I wanted something better for myself and in the process discovered that men I knew did too.

Explaining to a friend over dinner that my clothing would require the finest workmanship, components, and cloth, resulted in my first client. “Can I place an order for three suits before I leave town?” he asked. We met in his hotel room the following day for taking his measurements and discussing styling. I apologized for having nothing to show him, but he responded, “That’s OK, I know you’ll do it right.” That was in March 1990.

Not long after that meeting it was my good fortune to find a bespoke shirt maker who graciously invited me to share his second floor atelier on Madison and 73rd Street.

I’m still on Madison Avenue after 23 years, now at 509 Madison and 53rd Street.

Tailored and Styled: “How would you characterize a typical Jon Green client?”

Jon Green:

Discerning, Courteous, and Unreasonable.

Most of our clients are entrepreneurs and professionals who “go bespoke” because they are seeking more than the ready-to-wear and made-to-measure garments made by manufacturers. They want something made specifically for them and enjoy the possibilities that unfold in the process. They are unreasonable because they won’t “settle.”

Tailored and Styled: “You often mention that the relationship you develop with your clients is a big part of the Jon Green bespoke experience, how so?”

Jon Green:

“Bespoke” clothing is a collaborative creation, not a mercantile exchange. Initially it is a discovery process requiring time to select appropriate fabrics, for careful fittings, and for developing new ways of seeing.

This can be transforming, as it was with one new client.

At the end of our initial consultation, he said he wanted to think about it because he was unsure if what he was up to in the world was a match for our clothing. He did return and has been a client since 1995.

Years later he confided that his income went up 75% that first year with us.

Tailored and Styled: “What role does teaching play in this relationship?”

Jon Green:

The Latin word meaning (to)‘lead,’ duc (duke, duchess) is the root of both educator (educe – to ‘lead’ forth), and conduct (to thoroughly ‘lead’) in English. Enrolling others to follow requires establishing a context for them wherein they can relate new information to that which they already have and see as beneficial to them.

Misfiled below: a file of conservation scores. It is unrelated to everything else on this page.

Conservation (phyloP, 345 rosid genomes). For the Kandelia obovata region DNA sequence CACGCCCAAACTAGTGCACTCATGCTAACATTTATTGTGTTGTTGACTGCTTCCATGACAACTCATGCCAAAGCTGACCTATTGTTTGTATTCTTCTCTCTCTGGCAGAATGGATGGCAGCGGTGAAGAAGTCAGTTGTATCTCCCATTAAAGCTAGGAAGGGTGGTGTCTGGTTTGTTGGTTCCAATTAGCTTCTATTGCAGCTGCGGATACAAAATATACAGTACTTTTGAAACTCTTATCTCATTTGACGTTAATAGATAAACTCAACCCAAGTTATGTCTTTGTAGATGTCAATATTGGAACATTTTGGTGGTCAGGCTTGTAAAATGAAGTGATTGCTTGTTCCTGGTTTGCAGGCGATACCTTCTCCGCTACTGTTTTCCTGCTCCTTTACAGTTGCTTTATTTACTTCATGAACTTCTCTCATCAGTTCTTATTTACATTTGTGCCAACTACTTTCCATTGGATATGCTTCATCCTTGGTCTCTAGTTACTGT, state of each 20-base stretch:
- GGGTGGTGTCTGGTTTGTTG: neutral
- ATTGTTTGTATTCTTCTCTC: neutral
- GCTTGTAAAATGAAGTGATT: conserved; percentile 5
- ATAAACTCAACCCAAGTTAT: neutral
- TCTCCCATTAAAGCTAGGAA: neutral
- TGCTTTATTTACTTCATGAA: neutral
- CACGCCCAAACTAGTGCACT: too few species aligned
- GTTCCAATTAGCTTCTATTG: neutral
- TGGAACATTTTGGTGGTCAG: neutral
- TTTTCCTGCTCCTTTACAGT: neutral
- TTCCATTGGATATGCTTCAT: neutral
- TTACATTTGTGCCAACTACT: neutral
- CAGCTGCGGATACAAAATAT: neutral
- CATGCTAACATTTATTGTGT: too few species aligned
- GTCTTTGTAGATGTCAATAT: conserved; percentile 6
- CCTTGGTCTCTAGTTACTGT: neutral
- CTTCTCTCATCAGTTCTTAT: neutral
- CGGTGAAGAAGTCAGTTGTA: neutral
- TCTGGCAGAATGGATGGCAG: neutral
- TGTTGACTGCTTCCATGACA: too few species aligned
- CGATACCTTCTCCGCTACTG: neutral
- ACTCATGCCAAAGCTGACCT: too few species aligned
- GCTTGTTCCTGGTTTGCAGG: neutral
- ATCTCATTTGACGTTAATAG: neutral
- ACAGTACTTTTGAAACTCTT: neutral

Going from buying merchandise to creating a bespoke garment requires mutual trust that must be there for the relationship to be successful. Merchandise is complete, you can see it and decide if you want it.

Our bespoke garments gradually come into being with the client and me.

Initially new clients tend to seek a better version of what they understand. But as the coaching expands their awareness their expectations of what is possible evolve into something greater.

Tailored and Styled: “At Tailored and Styled we believe that men’s classic style is based on timeless principles. Along those lines, what are some of the most important lessons you teach your clients?”

Jon Green:

We are fortunate indeed in the 21st century to have examples of the timeless principles of classic men’s clothing styles of the 30s and 40s; they are the apotheosis of men’s style.  But that style did not burst forth fully developed. It was natural extension of an evolutionary process begun over 200 years ago and that continues to evolve. The book Power & Style: A World History of Politics and Dress by D. Gaulme and F. Gaulme, published by Flammarion, is a great look at that process.

The movies and photos of Hollywood stars and English politicians from the period before and somewhat after World War II, serve as references for men who wish to be well dressed today. Nonetheless, I encourage men to consider that “fashion” and “classicism” have existed side-by-side for decades, and each informs the other.

Out of the dying decorum of Savile Row in the early 1960s exploded Tommy Nutter and Edward Sexton. They made clothes for the Beatles and Mick Jagger and in the process revitalized the classicism of the 30s and 40s, and 50s, which by that time had moved from elegant to crusty.

So where do we turn for true North in all of this today?

In my opinion, the most important aspect of anyone’s personal presentation is authenticity, to be yourself.

‘International’ or ‘Dandy,’ if it is authentic for you it will work. Regardless of how one defines classicism in menswear, that definition has shifted over the decades in a cycle perpetuated by each generation’s desire to dress differently than their fathers dressed.

In spite of being drawn to my father’s clothes as a boy, at 18 I wanted to dress like my generation in the so-called “Ivy” look, with its natural shouldered short jackets and snug flat front trousers worn without a break. Actually the Ivy look was a return to a classism of the 1920s. The style for my father’s generation in the 50s and 60s had changed into something more modern.